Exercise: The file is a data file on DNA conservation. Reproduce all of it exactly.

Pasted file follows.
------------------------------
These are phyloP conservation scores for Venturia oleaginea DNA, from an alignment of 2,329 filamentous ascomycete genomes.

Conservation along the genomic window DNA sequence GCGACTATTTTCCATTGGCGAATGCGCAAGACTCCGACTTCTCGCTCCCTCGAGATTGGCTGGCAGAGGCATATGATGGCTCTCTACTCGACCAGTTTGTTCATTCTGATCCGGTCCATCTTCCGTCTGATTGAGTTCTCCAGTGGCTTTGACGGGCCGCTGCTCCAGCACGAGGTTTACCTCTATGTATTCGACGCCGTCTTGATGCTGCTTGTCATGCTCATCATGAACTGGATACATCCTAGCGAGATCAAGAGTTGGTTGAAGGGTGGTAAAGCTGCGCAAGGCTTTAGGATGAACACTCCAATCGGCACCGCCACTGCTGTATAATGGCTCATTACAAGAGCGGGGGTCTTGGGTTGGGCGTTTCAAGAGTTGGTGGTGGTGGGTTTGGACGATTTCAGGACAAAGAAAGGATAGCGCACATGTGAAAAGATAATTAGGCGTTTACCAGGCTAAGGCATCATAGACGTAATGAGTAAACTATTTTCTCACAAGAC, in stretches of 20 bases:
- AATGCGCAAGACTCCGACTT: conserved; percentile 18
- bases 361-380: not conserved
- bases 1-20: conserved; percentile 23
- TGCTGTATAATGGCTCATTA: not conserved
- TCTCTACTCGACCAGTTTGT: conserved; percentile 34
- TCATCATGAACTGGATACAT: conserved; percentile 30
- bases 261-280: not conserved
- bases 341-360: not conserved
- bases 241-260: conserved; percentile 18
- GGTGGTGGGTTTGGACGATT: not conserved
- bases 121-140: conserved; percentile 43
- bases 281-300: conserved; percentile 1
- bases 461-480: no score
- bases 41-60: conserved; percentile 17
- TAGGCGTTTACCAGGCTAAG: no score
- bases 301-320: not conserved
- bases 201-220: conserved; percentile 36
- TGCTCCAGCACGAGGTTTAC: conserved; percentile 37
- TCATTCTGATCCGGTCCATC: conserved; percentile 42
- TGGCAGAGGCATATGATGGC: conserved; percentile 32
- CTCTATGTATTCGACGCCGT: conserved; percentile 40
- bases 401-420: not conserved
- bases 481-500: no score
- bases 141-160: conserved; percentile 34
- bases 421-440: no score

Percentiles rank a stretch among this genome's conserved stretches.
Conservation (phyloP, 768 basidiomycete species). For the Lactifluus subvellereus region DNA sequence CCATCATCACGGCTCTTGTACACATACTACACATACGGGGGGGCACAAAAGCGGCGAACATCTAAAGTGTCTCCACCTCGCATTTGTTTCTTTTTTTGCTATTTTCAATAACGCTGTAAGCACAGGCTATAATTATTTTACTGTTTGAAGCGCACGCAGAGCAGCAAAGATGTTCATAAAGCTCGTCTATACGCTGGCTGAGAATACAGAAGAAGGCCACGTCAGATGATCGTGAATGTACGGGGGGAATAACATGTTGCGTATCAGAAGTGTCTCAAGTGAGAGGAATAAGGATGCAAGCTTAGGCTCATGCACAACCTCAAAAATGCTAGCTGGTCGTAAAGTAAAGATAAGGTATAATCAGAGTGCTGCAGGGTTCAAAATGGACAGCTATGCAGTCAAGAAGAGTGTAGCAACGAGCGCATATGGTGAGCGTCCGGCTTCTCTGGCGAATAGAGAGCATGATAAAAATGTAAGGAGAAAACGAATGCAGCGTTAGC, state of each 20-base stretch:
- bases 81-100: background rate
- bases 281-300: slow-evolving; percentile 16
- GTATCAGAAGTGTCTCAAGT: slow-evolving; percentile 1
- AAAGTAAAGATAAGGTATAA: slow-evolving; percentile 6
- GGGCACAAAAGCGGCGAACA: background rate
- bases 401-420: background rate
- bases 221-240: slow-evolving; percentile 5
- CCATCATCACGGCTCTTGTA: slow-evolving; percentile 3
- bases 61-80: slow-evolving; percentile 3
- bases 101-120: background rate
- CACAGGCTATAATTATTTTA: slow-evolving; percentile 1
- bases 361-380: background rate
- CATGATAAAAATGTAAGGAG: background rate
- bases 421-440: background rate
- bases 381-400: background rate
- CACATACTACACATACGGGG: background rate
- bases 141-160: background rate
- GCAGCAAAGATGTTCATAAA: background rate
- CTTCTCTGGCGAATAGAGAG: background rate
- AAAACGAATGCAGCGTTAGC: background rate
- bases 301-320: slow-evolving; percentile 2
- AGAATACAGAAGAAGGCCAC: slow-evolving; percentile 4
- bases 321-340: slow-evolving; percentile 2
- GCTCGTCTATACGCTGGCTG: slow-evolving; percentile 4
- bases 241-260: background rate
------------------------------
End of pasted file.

These are phyloP conservation scores for Venturia oleaginea DNA, from an alignment of 2,329 filamentous ascomycete genomes.

Conservation along the genomic window DNA sequence GCGACTATTTTCCATTGGCGAATGCGCAAGACTCCGACTTCTCGCTCCCTCGAGATTGGCTGGCAGAGGCATATGATGGCTCTCTACTCGACCAGTTTGTTCATTCTGATCCGGTCCATCTTCCGTCTGATTGAGTTCTCCAGTGGCTTTGACGGGCCGCTGCTCCAGCACGAGGTTTACCTCTATGTATTCGACGCCGTCTTGATGCTGCTTGTCATGCTCATCATGAACTGGATACATCCTAGCGAGATCAAGAGTTGGTTGAAGGGTGGTAAAGCTGCGCAAGGCTTTAGGATGAACACTCCAATCGGCACCGCCACTGCTGTATAATGGCTCATTACAAGAGCGGGGGTCTTGGGTTGGGCGTTTCAAGAGTTGGTGGTGGTGGGTTTGGACGATTTCAGGACAAAGAAAGGATAGCGCACATGTGAAAAGATAATTAGGCGTTTACCAGGCTAAGGCATCATAGACGTAATGAGTAAACTATTTTCTCACAAGAC, in stretches of 20 bases:
- AATGCGCAAGACTCCGACTT: conserved; percentile 18
- bases 361-380: not conserved
- bases 1-20: conserved; percentile 23
- TGCTGTATAATGGCTCATTA: not conserved
- TCTCTACTCGACCAGTTTGT: conserved; percentile 34
- TCATCATGAACTGGATACAT: conserved; percentile 30
- bases 261-280: not conserved
- bases 341-360: not conserved
- bases 241-260: conserved; percentile 18
- GGTGGTGGGTTTGGACGATT: not conserved
- bases 121-140: conserved; percentile 43
- bases 281-300: conserved; percentile 1
- bases 461-480: no score
- bases 41-60: conserved; percentile 17
- TAGGCGTTTACCAGGCTAAG: no score
- bases 301-320: not conserved
- bases 201-220: conserved; percentile 36
- TGCTCCAGCACGAGGTTTAC: conserved; percentile 37
- TCATTCTGATCCGGTCCATC: conserved; percentile 42
- TGGCAGAGGCATATGATGGC: conserved; percentile 32
- CTCTATGTATTCGACGCCGT: conserved; percentile 40
- bases 401-420: not conserved
- bases 481-500: no score
- bases 141-160: conserved; percentile 34
- bases 421-440: no score

Percentiles rank a stretch among this genome's conserved stretches.
Conservation (phyloP, 768 basidiomycete species). For the Lactifluus subvellereus region DNA sequence CCATCATCACGGCTCTTGTACACATACTACACATACGGGGGGGCACAAAAGCGGCGAACATCTAAAGTGTCTCCACCTCGCATTTGTTTCTTTTTTTGCTATTTTCAATAACGCTGTAAGCACAGGCTATAATTATTTTACTGTTTGAAGCGCACGCAGAGCAGCAAAGATGTTCATAAAGCTCGTCTATACGCTGGCTGAGAATACAGAAGAAGGCCACGTCAGATGATCGTGAATGTACGGGGGGAATAACATGTTGCGTATCAGAAGTGTCTCAAGTGAGAGGAATAAGGATGCAAGCTTAGGCTCATGCACAACCTCAAAAATGCTAGCTGGTCGTAAAGTAAAGATAAGGTATAATCAGAGTGCTGCAGGGTTCAAAATGGACAGCTATGCAGTCAAGAAGAGTGTAGCAACGAGCGCATATGGTGAGCGTCCGGCTTCTCTGGCGAATAGAGAGCATGATAAAAATGTAAGGAGAAAACGAATGCAGCGTTAGC, state of each 20-base stretch:
- bases 81-100: background rate
- bases 281-300: slow-evolving; percentile 16
- GTATCAGAAGTGTCTCAAGT: slow-evolving; percentile 1
- AAAGTAAAGATAAGGTATAA: slow-evolving; percentile 6
- GGGCACAAAAGCGGCGAACA: background rate
- bases 401-420: background rate
- bases 221-240: slow-evolving; percentile 5
- CCATCATCACGGCTCTTGTA: slow-evolving; percentile 3
- bases 61-80: slow-evolving; percentile 3
- bases 101-120: background rate
- CACAGGCTATAATTATTTTA: slow-evolving; percentile 1
- bases 361-380: background rate
- CATGATAAAAATGTAAGGAG: background rate
- bases 421-440: background rate
- bases 381-400: background rate
- CACATACTACACATACGGGG: background rate
- bases 141-160: background rate
- GCAGCAAAGATGTTCATAAA: background rate
- CTTCTCTGGCGAATAGAGAG: background rate
- AAAACGAATGCAGCGTTAGC: background rate
- bases 301-320: slow-evolving; percentile 2
- AGAATACAGAAGAAGGCCAC: slow-evolving; percentile 4
- bases 321-340: slow-evolving; percentile 2
- GCTCGTCTATACGCTGGCTG: slow-evolving; percentile 4
- bases 241-260: background rate